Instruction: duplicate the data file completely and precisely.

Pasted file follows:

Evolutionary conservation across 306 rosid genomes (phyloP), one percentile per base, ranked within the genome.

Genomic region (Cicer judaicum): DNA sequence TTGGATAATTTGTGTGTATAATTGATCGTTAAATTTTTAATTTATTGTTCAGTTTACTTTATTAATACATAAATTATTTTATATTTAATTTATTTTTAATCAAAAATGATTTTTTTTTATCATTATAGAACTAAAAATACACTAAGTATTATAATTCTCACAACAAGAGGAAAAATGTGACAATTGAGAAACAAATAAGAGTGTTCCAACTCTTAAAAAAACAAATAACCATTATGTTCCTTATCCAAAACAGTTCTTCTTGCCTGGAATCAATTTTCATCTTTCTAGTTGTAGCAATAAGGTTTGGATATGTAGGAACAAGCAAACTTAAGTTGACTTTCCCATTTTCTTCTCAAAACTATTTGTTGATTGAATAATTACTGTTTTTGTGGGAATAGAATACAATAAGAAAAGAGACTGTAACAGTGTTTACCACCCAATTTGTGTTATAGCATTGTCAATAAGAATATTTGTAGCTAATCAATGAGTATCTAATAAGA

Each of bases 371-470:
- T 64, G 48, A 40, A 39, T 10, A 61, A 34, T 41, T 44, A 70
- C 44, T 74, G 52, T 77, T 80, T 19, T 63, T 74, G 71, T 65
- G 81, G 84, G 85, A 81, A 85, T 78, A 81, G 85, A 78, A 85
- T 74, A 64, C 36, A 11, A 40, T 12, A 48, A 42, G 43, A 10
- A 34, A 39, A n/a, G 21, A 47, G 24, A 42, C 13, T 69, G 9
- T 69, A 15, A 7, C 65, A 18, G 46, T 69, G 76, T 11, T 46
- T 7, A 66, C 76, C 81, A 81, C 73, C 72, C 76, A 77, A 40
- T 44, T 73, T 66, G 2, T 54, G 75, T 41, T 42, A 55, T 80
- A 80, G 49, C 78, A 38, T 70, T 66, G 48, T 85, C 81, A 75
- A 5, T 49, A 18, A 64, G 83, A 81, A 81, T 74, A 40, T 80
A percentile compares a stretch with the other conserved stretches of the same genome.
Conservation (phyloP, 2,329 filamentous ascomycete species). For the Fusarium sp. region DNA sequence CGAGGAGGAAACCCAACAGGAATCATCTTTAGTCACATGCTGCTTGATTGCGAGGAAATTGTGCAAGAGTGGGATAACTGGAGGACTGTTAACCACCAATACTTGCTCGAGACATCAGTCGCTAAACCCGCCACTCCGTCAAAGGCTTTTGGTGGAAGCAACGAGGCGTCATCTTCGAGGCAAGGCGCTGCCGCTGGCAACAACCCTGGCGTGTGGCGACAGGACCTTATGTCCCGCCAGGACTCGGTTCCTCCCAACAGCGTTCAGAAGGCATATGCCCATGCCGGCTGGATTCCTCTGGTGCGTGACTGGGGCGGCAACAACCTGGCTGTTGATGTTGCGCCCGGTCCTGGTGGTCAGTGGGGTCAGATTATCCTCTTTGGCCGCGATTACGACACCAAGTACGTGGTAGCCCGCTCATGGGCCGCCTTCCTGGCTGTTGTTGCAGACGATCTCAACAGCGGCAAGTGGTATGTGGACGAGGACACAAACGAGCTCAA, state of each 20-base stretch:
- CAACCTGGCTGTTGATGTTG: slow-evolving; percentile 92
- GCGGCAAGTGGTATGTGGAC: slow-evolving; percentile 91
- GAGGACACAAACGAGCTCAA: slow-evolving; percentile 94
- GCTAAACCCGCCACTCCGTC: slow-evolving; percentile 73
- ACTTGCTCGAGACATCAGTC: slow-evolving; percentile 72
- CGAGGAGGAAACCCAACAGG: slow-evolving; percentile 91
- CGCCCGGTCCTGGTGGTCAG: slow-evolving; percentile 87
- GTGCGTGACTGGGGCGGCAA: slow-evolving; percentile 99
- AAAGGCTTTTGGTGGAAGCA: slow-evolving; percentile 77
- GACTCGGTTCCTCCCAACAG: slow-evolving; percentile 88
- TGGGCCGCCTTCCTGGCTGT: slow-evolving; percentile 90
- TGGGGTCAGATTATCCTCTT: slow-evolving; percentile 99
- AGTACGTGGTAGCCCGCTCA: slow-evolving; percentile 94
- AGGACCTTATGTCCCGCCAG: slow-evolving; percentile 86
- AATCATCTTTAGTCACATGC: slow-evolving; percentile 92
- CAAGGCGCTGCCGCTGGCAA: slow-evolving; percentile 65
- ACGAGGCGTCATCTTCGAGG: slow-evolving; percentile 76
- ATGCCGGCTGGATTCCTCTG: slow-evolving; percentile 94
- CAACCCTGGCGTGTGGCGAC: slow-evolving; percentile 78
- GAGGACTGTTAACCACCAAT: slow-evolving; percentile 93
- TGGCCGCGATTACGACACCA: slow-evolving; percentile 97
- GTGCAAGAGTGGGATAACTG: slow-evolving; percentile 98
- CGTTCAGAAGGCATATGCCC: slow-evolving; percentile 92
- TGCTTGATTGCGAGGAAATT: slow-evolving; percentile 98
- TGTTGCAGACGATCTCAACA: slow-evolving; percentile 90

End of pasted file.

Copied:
Evolutionary conservation across 306 rosid genomes (phyloP), one percentile per base, ranked within the genome.

Genomic region (Cicer judaicum): DNA sequence TTGGATAATTTGTGTGTATAATTGATCGTTAAATTTTTAATTTATTGTTCAGTTTACTTTATTAATACATAAATTATTTTATATTTAATTTATTTTTAATCAAAAATGATTTTTTTTTATCATTATAGAACTAAAAATACACTAAGTATTATAATTCTCACAACAAGAGGAAAAATGTGACAATTGAGAAACAAATAAGAGTGTTCCAACTCTTAAAAAAACAAATAACCATTATGTTCCTTATCCAAAACAGTTCTTCTTGCCTGGAATCAATTTTCATCTTTCTAGTTGTAGCAATAAGGTTTGGATATGTAGGAACAAGCAAACTTAAGTTGACTTTCCCATTTTCTTCTCAAAACTATTTGTTGATTGAATAATTACTGTTTTTGTGGGAATAGAATACAATAAGAAAAGAGACTGTAACAGTGTTTACCACCCAATTTGTGTTATAGCATTGTCAATAAGAATATTTGTAGCTAATCAATGAGTATCTAATAAGA

Each of bases 371-470:
- T 64, G 48, A 40, A 39, T 10, A 61, A 34, T 41, T 44, A 70
- C 44, T 74, G 52, T 77, T 80, T 19, T 63, T 74, G 71, T 65
- G 81, G 84, G 85, A 81, A 85, T 78, A 81, G 85, A 78, A 85
- T 74, A 64, C 36, A 11, A 40, T 12, A 48, A 42, G 43, A 10
- A 34, A 39, A n/a, G 21, A 47, G 24, A 42, C 13, T 69, G 9
- T 69, A 15, A 7, C 65, A 18, G 46, T 69, G 76, T 11, T 46
- T 7, A 66, C 76, C 81, A 81, C 73, C 72, C 76, A 77, A 40
- T 44, T 73, T 66, G 2, T 54, G 75, T 41, T 42, A 55, T 80
- A 80, G 49, C 78, A 38, T 70, T 66, G 48, T 85, C 81, A 75
- A 5, T 49, A 18, A 64, G 83, A 81, A 81, T 74, A 40, T 80
A percentile compares a stretch with the other conserved stretches of the same genome.
Conservation (phyloP, 2,329 filamentous ascomycete species). For the Fusarium sp. region DNA sequence CGAGGAGGAAACCCAACAGGAATCATCTTTAGTCACATGCTGCTTGATTGCGAGGAAATTGTGCAAGAGTGGGATAACTGGAGGACTGTTAACCACCAATACTTGCTCGAGACATCAGTCGCTAAACCCGCCACTCCGTCAAAGGCTTTTGGTGGAAGCAACGAGGCGTCATCTTCGAGGCAAGGCGCTGCCGCTGGCAACAACCCTGGCGTGTGGCGACAGGACCTTATGTCCCGCCAGGACTCGGTTCCTCCCAACAGCGTTCAGAAGGCATATGCCCATGCCGGCTGGATTCCTCTGGTGCGTGACTGGGGCGGCAACAACCTGGCTGTTGATGTTGCGCCCGGTCCTGGTGGTCAGTGGGGTCAGATTATCCTCTTTGGCCGCGATTACGACACCAAGTACGTGGTAGCCCGCTCATGGGCCGCCTTCCTGGCTGTTGTTGCAGACGATCTCAACAGCGGCAAGTGGTATGTGGACGAGGACACAAACGAGCTCAA, state of each 20-base stretch:
- CAACCTGGCTGTTGATGTTG: slow-evolving; percentile 92
- GCGGCAAGTGGTATGTGGAC: slow-evolving; percentile 91
- GAGGACACAAACGAGCTCAA: slow-evolving; percentile 94
- GCTAAACCCGCCACTCCGTC: slow-evolving; percentile 73
- ACTTGCTCGAGACATCAGTC: slow-evolving; percentile 72
- CGAGGAGGAAACCCAACAGG: slow-evolving; percentile 91
- CGCCCGGTCCTGGTGGTCAG: slow-evolving; percentile 87
- GTGCGTGACTGGGGCGGCAA: slow-evolving; percentile 99
- AAAGGCTTTTGGTGGAAGCA: slow-evolving; percentile 77
- GACTCGGTTCCTCCCAACAG: slow-evolving; percentile 88
- TGGGCCGCCTTCCTGGCTGT: slow-evolving; percentile 90
- TGGGGTCAGATTATCCTCTT: slow-evolving; percentile 99
- AGTACGTGGTAGCCCGCTCA: slow-evolving; percentile 94
- AGGACCTTATGTCCCGCCAG: slow-evolving; percentile 86
- AATCATCTTTAGTCACATGC: slow-evolving; percentile 92
- CAAGGCGCTGCCGCTGGCAA: slow-evolving; percentile 65
- ACGAGGCGTCATCTTCGAGG: slow-evolving; percentile 76
- ATGCCGGCTGGATTCCTCTG: slow-evolving; percentile 94
- CAACCCTGGCGTGTGGCGAC: slow-evolving; percentile 78
- GAGGACTGTTAACCACCAAT: slow-evolving; percentile 93
- TGGCCGCGATTACGACACCA: slow-evolving; percentile 97
- GTGCAAGAGTGGGATAACTG: slow-evolving; percentile 98
- CGTTCAGAAGGCATATGCCC: slow-evolving; percentile 92
- TGCTTGATTGCGAGGAAATT: slow-evolving; percentile 98
- TGTTGCAGACGATCTCAACA: slow-evolving; percentile 90